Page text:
Amnesty International yesterday (27 Aug) expressed deep concern about recent statements and measures taken by the French authorities that appear to target Roma and Travellers. The organisation is troubled that some Roma people are being returned from France to their countries of origin following statements by the French government suggesting links between Roma and criminality.
The French Minister of immigration, Eric Besson, has announced that around 250 Roma would be returned yesterday, and that around 800 would be returned by the end of this month. 86 Roma were already returned to Romania and Bulgaria on 19 August and around 130 the following day.
The measures followed the announcement by the French government that around 300 irregular camps inhabited by Roma and Travellers would be closed within three months, following a ministerial meeting on 28 July to discuss “the problems posed by the behaviour of certain Travellers and Roma”. During that meeting, President Sarkozy reportedly referred to irregular camps inhabited by Roma as “sources” of criminality, allegedly including child exploitation and prostitution. Amnesty is alarmed that such statements were made by the President of the French Republic, as they could perpetuate negative stereotypes which contribute to the stigmatisation of and discrimination against Roma and Travellers.
Amnesty International considers that French officials should be working to fight discrimination, rather than making inflammatory statements linking entire communities to alleged criminality. The organisation is concerned that such statements may lead to even further discrimination against Roma and Travellers. No one should be returned or expelled simply because they are Roma.
Amnesty welcomes the 25 August statement by Viviane Reding, the European Union Commissioner for Justice, Fundamental Rights and Citizenship, on the Roma situation in Europe. Commissioner Reding regretted that “some of the rhetoric that has been used in some Member States in the past weeks has been openly discriminatory and partly inflammatory”.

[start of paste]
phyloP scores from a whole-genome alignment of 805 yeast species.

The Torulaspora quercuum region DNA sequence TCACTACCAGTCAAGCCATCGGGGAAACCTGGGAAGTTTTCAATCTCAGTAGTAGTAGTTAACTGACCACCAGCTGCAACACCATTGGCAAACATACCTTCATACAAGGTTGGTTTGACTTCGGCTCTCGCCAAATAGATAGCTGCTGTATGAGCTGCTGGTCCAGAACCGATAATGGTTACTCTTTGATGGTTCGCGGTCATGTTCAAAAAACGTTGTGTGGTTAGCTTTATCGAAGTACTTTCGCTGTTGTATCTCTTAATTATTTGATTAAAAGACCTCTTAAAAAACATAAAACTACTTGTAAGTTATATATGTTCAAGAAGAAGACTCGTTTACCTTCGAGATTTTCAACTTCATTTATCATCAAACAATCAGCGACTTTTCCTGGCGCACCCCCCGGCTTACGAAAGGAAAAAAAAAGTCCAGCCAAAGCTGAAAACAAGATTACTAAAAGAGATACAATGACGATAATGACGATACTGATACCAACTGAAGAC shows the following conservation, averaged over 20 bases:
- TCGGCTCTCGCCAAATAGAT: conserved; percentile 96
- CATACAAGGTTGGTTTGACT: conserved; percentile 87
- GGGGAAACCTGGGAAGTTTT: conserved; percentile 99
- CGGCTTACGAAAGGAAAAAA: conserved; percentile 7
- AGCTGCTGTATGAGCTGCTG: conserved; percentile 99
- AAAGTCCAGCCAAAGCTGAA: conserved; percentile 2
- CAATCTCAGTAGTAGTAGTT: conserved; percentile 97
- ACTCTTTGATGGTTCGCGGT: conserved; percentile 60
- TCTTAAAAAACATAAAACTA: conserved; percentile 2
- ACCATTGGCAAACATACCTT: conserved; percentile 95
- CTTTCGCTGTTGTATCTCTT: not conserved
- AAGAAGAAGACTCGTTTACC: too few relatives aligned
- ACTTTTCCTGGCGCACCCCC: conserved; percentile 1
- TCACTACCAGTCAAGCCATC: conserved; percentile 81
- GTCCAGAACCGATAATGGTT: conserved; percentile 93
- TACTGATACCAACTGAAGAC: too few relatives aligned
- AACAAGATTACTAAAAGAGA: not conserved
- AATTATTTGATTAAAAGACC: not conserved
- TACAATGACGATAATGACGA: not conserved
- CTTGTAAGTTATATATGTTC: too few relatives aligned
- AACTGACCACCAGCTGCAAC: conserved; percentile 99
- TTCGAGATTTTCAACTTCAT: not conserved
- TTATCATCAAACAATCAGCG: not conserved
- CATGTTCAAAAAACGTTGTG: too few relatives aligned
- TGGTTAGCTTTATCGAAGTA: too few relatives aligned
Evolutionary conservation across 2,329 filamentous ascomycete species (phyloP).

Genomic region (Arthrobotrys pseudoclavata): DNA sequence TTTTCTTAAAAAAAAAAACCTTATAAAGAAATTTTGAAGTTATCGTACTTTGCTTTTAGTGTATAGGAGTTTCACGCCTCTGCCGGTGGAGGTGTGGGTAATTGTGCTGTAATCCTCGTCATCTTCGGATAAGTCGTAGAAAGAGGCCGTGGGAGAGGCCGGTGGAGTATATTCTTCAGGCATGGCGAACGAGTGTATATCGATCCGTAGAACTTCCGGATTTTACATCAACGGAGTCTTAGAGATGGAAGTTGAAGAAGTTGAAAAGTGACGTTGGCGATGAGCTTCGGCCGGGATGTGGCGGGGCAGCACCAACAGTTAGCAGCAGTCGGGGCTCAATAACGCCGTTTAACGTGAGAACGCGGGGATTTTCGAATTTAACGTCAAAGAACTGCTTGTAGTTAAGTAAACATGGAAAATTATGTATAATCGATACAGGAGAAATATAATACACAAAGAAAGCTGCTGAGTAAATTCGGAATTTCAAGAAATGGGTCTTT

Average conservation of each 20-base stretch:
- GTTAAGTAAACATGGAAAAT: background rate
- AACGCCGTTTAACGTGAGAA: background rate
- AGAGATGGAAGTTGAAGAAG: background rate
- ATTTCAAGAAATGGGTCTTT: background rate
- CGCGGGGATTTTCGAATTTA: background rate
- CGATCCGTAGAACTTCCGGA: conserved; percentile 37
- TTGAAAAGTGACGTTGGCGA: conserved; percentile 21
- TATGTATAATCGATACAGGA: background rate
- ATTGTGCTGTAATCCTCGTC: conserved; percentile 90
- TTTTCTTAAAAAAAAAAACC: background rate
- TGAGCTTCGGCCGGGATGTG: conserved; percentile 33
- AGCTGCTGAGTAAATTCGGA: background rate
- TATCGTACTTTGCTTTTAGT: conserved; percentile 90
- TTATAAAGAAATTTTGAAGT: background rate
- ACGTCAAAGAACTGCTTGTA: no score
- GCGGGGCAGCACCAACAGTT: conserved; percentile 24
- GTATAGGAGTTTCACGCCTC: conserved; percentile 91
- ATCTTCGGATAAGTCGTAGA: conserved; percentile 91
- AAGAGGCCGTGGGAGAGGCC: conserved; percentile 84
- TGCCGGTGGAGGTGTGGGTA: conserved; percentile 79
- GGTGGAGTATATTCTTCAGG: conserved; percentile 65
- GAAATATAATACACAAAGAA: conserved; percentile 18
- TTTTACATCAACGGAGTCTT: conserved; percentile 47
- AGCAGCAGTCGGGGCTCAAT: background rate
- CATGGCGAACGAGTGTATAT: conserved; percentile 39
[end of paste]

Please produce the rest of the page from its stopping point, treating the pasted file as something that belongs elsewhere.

Members of France’s traveller communities, the majority of whom are French citizens, have also been targeted by the announcement that 300 irregular camps would be closed.
Under French law, all municipalities (communes) with more than 5,000 inhabitants must establish authorised halting sites for Travellers. However, in April 2009 the government was criticised by the French Equal Opportunities and Anti-Discrimination Commission (HALDE) as only 25 per cent of the municipalities under that obligation had done so. The HALDE stressed that the State’s failure to fulfil its obligation resulted in an increase of the number of Travellers living in unauthorised halting sites.
Amnesty International is calling on the French authorities to focus on fully implementing its own legislation and provide adequate halting sites and protection of the housing rights of all.
The organisation also reminds the French authorities of their obligations under international human rights law to guarantee the rights of all people, including Roma and Travellers, to adequate housing. The French authorities cannot evict anyone from their home, even if it is in an irregular settlement, unless all other alternatives have been exhausted and they have consulted all affected residents. Evictions can only be carried out when appropriate procedural protections are in place; adequate alternative accommodation must be provided; and relocated residents must be offered compensation for all losses.
Amnesty International also urges France to remove any provisions of French law which are discriminatory against Travellers, such as requiring them to carry travel permits and restricting their voting rights.